In the latest entry in the excellent Brandeis Series in American Jewish History, Culture and Life, Kessel (Director of Administration/Board of Jewish Education) talks to over 160 men and women who uncovered a family secret of identity-shaking proportions.
In recent years, the stories of children hidden during the Holocaust and families that submerged their Judaism under a welter of subterfuges have become as common as self-help books (albeit considerably more interesting reading). Kessel attempts to find some larger perspective on this phenomenon by surveying the experiences of a large sampling of adults who discovered at some point that their ostensibly non-Jewish families were, in fact, Jewish. For some, this revelation came as a shattering blow to their self-image and identity; for others, it served to confirm suspicions long held in private, allowing them fully to embrace a world to which they had always been drawn. Kessel divides her subjects into three groups: the all-too-familiar categories of hidden children of Holocaust survivors, Jewish children who were adopted by non-Jews, and the crypto-Jews who descended from the victims of the Inquisition and forcible conversion. Although the chapter on the crypto-Jews is fascinating, this group sticks out from the rest of her narrative uneasily, with a distinct identity and set of problems that seems shoe-horned into this slender volume to fill it out to book length. Much of the story consists of transcripts of Kessel’s interviews, and she is fortunate in her subjects: they are uniformly thoughtful, articulate, and sensitive. So is the author herself, with the result that this is a compelling account to read even when it seems a bit unfocussed in its larger perspectives.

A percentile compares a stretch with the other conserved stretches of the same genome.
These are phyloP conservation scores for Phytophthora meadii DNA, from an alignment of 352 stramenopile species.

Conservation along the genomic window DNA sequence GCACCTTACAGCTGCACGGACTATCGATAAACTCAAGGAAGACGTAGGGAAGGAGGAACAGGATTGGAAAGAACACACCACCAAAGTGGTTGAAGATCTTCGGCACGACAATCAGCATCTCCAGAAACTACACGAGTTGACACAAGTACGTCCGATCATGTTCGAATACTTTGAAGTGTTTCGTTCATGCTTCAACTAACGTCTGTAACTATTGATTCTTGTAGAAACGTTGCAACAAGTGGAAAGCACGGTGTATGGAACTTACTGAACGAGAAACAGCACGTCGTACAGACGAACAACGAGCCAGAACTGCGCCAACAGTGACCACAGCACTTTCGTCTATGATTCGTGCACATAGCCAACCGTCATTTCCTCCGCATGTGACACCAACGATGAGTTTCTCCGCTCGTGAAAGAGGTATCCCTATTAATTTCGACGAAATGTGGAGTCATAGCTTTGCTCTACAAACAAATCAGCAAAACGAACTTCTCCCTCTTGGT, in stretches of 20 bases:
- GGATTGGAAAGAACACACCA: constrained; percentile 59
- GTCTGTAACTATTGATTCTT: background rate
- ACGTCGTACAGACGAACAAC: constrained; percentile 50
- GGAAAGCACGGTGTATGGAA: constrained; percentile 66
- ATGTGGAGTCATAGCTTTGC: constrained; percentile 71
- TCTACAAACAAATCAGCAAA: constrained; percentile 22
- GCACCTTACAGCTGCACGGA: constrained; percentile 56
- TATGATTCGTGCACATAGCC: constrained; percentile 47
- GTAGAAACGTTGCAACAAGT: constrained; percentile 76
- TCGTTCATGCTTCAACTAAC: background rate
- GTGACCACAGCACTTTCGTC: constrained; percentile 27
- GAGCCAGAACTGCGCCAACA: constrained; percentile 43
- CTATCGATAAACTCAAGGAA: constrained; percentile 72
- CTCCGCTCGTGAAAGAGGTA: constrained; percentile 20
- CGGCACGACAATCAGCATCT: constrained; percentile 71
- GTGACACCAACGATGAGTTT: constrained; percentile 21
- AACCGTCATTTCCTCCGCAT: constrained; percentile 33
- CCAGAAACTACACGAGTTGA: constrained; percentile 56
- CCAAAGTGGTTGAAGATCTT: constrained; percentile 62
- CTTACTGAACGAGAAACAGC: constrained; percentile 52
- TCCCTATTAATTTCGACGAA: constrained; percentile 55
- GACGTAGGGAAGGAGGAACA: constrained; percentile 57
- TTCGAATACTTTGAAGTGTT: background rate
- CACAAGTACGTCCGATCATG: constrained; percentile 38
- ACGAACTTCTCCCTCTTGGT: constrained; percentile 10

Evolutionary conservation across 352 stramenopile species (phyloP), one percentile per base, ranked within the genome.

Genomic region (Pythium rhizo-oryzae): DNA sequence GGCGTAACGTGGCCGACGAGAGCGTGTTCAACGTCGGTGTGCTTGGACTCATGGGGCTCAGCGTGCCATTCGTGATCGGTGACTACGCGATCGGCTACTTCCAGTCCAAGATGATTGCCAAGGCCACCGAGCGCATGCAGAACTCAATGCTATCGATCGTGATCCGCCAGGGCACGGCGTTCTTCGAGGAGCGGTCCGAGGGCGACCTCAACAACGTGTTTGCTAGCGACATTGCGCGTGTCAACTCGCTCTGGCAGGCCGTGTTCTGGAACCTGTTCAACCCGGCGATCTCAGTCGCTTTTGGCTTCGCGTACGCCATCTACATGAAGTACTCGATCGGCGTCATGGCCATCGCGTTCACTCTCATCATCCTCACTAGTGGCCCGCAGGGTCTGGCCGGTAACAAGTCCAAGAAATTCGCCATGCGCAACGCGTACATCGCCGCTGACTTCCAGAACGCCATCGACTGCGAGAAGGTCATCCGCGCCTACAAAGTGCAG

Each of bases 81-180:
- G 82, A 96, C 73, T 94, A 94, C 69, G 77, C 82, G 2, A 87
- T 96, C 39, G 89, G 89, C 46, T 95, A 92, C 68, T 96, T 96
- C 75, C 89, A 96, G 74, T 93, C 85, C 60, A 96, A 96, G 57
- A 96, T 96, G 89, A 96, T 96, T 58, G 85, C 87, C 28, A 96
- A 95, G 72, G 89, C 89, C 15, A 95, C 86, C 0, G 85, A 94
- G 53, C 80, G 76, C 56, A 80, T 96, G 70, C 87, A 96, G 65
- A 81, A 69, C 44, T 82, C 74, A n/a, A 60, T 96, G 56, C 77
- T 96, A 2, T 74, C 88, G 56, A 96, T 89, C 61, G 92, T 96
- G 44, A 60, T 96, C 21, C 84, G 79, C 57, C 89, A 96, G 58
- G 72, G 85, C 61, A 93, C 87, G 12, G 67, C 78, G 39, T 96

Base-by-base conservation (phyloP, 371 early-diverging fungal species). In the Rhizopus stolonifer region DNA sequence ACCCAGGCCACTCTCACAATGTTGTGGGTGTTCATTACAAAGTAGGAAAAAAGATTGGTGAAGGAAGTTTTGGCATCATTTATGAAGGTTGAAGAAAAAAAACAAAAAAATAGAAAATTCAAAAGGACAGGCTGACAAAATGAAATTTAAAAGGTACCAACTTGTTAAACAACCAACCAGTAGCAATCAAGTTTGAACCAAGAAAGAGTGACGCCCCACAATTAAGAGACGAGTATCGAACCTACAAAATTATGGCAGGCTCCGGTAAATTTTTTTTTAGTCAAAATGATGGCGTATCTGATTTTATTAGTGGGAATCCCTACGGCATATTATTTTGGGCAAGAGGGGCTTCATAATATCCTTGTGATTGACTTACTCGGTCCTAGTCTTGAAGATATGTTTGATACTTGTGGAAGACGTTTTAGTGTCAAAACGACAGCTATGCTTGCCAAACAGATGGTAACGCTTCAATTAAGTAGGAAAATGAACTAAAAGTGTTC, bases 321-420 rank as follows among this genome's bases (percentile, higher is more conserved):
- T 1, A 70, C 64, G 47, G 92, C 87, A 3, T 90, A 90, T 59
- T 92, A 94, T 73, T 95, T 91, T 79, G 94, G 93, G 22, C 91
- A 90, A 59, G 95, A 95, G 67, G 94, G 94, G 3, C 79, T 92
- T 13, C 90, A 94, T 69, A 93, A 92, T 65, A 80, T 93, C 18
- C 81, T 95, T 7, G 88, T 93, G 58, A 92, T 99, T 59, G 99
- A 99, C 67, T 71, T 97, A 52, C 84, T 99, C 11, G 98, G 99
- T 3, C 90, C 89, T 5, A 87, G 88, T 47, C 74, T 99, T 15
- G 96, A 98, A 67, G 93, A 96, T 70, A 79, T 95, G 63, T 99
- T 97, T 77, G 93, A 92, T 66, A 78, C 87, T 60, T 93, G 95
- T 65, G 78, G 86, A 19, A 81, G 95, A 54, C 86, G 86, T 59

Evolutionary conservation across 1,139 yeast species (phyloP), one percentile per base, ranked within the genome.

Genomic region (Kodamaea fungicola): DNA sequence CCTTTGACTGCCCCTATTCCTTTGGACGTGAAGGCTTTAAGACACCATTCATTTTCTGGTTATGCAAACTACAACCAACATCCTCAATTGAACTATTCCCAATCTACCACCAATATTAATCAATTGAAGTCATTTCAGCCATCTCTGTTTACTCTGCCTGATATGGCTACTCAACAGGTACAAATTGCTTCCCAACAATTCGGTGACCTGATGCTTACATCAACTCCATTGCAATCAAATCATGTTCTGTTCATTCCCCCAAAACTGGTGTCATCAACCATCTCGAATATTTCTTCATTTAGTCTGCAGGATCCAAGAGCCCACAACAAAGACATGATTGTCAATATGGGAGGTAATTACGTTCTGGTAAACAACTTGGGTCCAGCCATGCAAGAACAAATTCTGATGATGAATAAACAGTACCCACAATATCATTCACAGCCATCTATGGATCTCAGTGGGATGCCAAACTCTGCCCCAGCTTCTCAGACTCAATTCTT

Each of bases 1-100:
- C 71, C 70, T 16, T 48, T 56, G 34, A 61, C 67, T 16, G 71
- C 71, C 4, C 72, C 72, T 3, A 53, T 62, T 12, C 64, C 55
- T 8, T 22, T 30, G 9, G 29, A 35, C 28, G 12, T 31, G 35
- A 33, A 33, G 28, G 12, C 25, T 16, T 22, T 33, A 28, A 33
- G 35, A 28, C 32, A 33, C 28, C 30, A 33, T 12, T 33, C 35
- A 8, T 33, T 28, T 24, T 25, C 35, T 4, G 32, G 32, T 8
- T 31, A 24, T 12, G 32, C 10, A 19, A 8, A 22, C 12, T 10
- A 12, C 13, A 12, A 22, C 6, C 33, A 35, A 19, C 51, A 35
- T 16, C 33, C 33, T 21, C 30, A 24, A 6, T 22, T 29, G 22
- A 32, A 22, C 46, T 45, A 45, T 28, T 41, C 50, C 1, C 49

Despite a certain fuzziness in its conclusions, a powerful collection of personal testimonies.